“…[T]those who oppose ENDA [Employee Non-discrimination Act] for religious reasons, is it not possible to believe that homosexual acts are immoral, but also believe that LGBTs are entitled to fair treatment in the workplace?”
~ professor Eric Martinez, National Paralegal College
Professor Eric Baime, my colleague at the National Paralegal College where I’ve taught for the past several years, is the quintessential leftist academic. I like Eric. He’s a true believer in liberalism, progressivism, socialism and in government remedies for every societal problem. I wouldn’t go as far as to call him a Marxist, but the doctrinaire leftist ideas he frequently expresses on our NPC Facebook page has him right at the door. Furthermore, he seems incapable of resolving the obvious paradox that increasing numbers of Americans are discovering about Barack Obama – that your president, for whom the majority of American people voted twice, is a pathological liar.
Here is how the cognitive dissonance of the left is manifested regarding their Obama messiah:
A) Barack Obama is a historical, transformative and revolutionary political figure, to speak against him or his policies means I’m a racist or a right-wing fanatic; and
B) Barack Obama is a bad or deceitful person who is spying on me and those I care about while stealing my doctor and destroying my health plan through Obamacare.
Below are a couple of recent Facebook postings of professor Baime and the dialogue it initiated, demonstrating cognitive dissonance on the left:
Professor Eric Baime: Do you think our Tea Party [House] will pass ENDA, ending discrimination in the workplace based on sexual orientation, like the Senate did?
Professor Ellis Washington: Eric, sometimes I don’t know if you are a true believer on the left, or you just love making outrageous comments to foster passionate responses. I’m prone to think it’s both but more of the former rather than the latter. The premise of your question is spurious, sophistic and often anti-intellectual (anti-logical). Same-sex marriage has no constitutional legitimacy whatsoever. If it did why didn’t the Framers make it plain? And please don’t insult the historical struggle of black Americans for equal rights by conflating Black civil rights with the radical LGBT agenda … just don’t do it!
Baime: Why can’t I do that, Ellis, and what about the struggles of women for equality and other minority groups, or are they “off limits” as well? Likewise, explain to me what there is inherently about LGBTs that prevent them from enjoying the same rights against discrimination as the rest of us.
Renée Hendrix (NPC student): Ellis, I notice a marked tendency in your posts to make assumptions and ascribe names or agendas to those who post. It appears to me that Eric has applied critical analysis to a relevant issue. His proposal is based on reason. I also challenge you, Ellis, to answer this question: Why do you believe that, unlike blacks, gay people are not entitled to civil rights?
Washington: Renée, why do I believe that, unlike blacks, gay people are not entitled to civil rights? First, I do not believe that gay people are entitled to civil rights to the same degree of blacks. Their historical struggle in America is totally different than the slavery and inhumane racial discrimination suffered by black people in America to this day thus necessitating multiple civil rights acts. Gays are not entitled to special rights above those of other American citizens under the rule of law and under a reasonable interpretation of the U.S. Constitution unless you first separate law from morality and separate church from state.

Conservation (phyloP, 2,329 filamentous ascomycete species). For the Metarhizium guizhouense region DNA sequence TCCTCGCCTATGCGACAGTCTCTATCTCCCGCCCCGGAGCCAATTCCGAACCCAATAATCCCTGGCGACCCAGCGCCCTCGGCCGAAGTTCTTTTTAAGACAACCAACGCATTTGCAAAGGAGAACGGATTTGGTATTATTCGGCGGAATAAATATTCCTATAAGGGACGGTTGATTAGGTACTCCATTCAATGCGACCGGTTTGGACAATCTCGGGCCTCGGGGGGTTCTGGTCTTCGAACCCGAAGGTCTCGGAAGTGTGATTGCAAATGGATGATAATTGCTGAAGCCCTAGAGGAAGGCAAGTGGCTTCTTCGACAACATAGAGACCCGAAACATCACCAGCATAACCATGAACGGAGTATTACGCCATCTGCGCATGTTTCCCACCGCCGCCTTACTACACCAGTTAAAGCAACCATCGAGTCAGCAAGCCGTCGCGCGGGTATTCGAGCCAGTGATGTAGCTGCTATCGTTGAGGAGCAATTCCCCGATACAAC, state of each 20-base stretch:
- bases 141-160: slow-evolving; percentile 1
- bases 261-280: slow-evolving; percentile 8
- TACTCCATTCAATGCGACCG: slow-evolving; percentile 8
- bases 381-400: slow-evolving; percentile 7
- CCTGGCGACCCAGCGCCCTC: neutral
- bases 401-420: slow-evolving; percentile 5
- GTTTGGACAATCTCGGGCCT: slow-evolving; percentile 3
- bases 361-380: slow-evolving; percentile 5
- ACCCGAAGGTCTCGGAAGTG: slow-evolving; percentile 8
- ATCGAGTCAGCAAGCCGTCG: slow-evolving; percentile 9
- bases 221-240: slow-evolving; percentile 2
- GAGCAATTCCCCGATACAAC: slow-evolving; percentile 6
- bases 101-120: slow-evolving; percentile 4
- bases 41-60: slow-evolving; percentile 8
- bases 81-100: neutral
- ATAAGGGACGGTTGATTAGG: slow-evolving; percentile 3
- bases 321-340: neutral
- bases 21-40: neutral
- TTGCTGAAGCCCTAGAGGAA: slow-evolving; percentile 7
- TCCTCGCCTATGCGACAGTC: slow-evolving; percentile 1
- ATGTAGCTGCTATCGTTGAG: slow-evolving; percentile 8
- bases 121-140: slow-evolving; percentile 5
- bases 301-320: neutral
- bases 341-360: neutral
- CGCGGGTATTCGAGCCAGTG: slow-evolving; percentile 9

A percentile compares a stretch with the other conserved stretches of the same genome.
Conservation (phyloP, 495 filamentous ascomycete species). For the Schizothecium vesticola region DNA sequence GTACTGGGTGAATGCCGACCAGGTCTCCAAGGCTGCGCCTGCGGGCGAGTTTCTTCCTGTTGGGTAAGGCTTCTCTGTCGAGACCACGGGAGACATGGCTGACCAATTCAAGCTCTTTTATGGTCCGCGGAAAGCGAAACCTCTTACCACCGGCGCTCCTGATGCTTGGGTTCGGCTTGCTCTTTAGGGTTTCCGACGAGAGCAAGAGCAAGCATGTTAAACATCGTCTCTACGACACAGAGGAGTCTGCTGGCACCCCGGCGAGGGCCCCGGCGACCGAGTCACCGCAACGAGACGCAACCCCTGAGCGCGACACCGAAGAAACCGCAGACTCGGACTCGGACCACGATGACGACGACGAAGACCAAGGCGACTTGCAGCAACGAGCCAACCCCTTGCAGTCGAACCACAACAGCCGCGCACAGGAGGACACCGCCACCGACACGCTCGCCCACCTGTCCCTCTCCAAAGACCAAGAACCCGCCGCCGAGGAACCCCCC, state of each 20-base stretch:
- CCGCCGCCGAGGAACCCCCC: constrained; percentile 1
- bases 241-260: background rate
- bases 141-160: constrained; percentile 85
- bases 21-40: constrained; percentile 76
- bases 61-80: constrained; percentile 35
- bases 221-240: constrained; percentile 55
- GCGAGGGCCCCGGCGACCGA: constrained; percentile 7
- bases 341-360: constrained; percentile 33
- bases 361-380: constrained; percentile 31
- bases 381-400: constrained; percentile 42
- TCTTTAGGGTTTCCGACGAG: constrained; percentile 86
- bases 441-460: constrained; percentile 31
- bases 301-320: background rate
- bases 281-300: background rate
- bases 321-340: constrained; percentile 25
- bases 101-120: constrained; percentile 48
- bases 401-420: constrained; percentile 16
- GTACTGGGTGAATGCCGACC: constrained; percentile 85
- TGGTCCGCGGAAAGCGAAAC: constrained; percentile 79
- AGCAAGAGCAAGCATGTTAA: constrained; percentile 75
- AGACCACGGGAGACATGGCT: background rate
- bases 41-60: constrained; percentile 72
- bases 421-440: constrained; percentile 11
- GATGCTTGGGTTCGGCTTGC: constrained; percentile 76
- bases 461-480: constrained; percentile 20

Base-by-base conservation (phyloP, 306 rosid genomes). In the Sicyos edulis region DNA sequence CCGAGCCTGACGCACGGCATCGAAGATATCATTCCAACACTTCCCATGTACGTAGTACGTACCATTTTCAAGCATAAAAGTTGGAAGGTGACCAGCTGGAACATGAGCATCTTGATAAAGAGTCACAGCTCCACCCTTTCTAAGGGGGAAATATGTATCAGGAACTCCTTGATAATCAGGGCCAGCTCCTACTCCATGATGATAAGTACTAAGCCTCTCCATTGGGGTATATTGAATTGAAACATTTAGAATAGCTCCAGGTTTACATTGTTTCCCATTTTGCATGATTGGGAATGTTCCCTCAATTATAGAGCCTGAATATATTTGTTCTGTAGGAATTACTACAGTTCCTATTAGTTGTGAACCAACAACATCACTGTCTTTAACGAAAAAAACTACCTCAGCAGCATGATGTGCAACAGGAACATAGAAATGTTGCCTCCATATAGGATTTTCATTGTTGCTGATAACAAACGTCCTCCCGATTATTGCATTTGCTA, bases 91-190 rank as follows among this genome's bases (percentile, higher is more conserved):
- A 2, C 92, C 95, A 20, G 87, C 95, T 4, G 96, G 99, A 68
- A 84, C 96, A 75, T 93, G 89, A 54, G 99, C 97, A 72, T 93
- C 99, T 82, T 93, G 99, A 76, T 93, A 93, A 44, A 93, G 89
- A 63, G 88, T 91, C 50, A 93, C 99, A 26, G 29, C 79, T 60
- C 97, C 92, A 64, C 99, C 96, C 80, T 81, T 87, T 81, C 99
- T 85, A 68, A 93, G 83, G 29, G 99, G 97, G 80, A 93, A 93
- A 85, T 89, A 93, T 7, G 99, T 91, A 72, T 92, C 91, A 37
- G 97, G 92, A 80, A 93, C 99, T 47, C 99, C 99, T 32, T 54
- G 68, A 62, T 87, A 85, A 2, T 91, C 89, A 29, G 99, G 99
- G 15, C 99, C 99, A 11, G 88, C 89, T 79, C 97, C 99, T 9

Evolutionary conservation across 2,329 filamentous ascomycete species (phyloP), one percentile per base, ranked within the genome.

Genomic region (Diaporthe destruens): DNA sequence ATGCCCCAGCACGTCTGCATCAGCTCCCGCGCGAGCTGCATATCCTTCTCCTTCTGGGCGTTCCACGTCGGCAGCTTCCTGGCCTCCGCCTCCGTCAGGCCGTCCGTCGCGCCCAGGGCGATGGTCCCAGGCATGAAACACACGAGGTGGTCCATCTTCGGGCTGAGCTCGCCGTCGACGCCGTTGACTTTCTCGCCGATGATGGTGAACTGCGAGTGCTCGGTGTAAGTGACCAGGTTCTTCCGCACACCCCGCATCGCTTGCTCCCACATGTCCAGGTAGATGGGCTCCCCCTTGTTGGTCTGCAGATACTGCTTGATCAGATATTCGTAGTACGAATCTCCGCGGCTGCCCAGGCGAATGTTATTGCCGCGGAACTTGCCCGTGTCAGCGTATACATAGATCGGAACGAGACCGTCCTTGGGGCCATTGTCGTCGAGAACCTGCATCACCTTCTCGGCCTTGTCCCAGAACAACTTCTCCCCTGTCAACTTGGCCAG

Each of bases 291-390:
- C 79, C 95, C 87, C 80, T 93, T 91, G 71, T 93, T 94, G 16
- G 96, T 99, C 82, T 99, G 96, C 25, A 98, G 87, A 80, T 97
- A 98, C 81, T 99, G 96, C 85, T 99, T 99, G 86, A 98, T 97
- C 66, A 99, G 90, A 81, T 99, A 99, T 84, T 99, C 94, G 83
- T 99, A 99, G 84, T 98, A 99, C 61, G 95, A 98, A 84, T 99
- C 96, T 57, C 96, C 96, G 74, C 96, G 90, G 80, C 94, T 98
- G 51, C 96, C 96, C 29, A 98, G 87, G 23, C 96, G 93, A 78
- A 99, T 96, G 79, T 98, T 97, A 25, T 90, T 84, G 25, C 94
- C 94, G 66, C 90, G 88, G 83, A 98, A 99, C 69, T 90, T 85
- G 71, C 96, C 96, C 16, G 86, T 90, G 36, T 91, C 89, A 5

Historically, black people in America were subjected to hundreds of years of forced slavery and 100 years of Jim Crow segregation after slavery. Our second-class citizenship in America did not end with a perfunctory handshake and smile by LBJ and MLK at the signing of the 1964 Civil Rights Act. Was all of the marching, the vicious dogs, the lynchings, the water hoses, tear gas, the separate and inferior housing, restaurants, hotels and schools, the economic discrimination and racial hatred, the daily tortures perpetrated against blacks by white people and fought against by MLK and the civil rights movement done so that so-called “gays” can have the freedom to practice their sexual behavior?
Did MLK march and give his life for gay rights? Absolutely not! If you think that MLK did, Renée, you are in great need of relearning America’s real history, not the revisionist propaganda you’ve apparently been taught in the public schools. To equate black civil rights to gay rights is to belittle the struggle, the life, the deaths and the moral sanctity of all of those blacks who gave their lives over hundreds of years for us to one day be included in the “We” of We the People of the U.S Constitution based on God, Natural Law, liberty and truth.
Professor Eric Martinez: Performance is what employers should focus on. What people do on their own time should generally be their own business. As for those who oppose for religious reasons, is it not possible to believe that homosexual acts are immoral, but also believe that LGBTs are entitled to fair treatment in the workplace?
Washington: In a state of cognitive dissonance, people may sometimes feel “disequilibrium”: frustration, hunger, dread, guilt, anger, embarrassment, anxiety, etc., which surprisingly seemed to be absent here since professor Baime answered professor Martinez’s remark with “good point, Eric.” Therefore, I will hope against hope that perhaps professor Baime for the briefest moments was able to suspend his cognitive dissonance to allow a measure of intellectual clarity and critical thinking (which is the antithesis of cognitive dissonance) to just consider the reasoned views of others outside his existential progressive penitentiary.
Moral clarity is always greater than cognitive dissonance.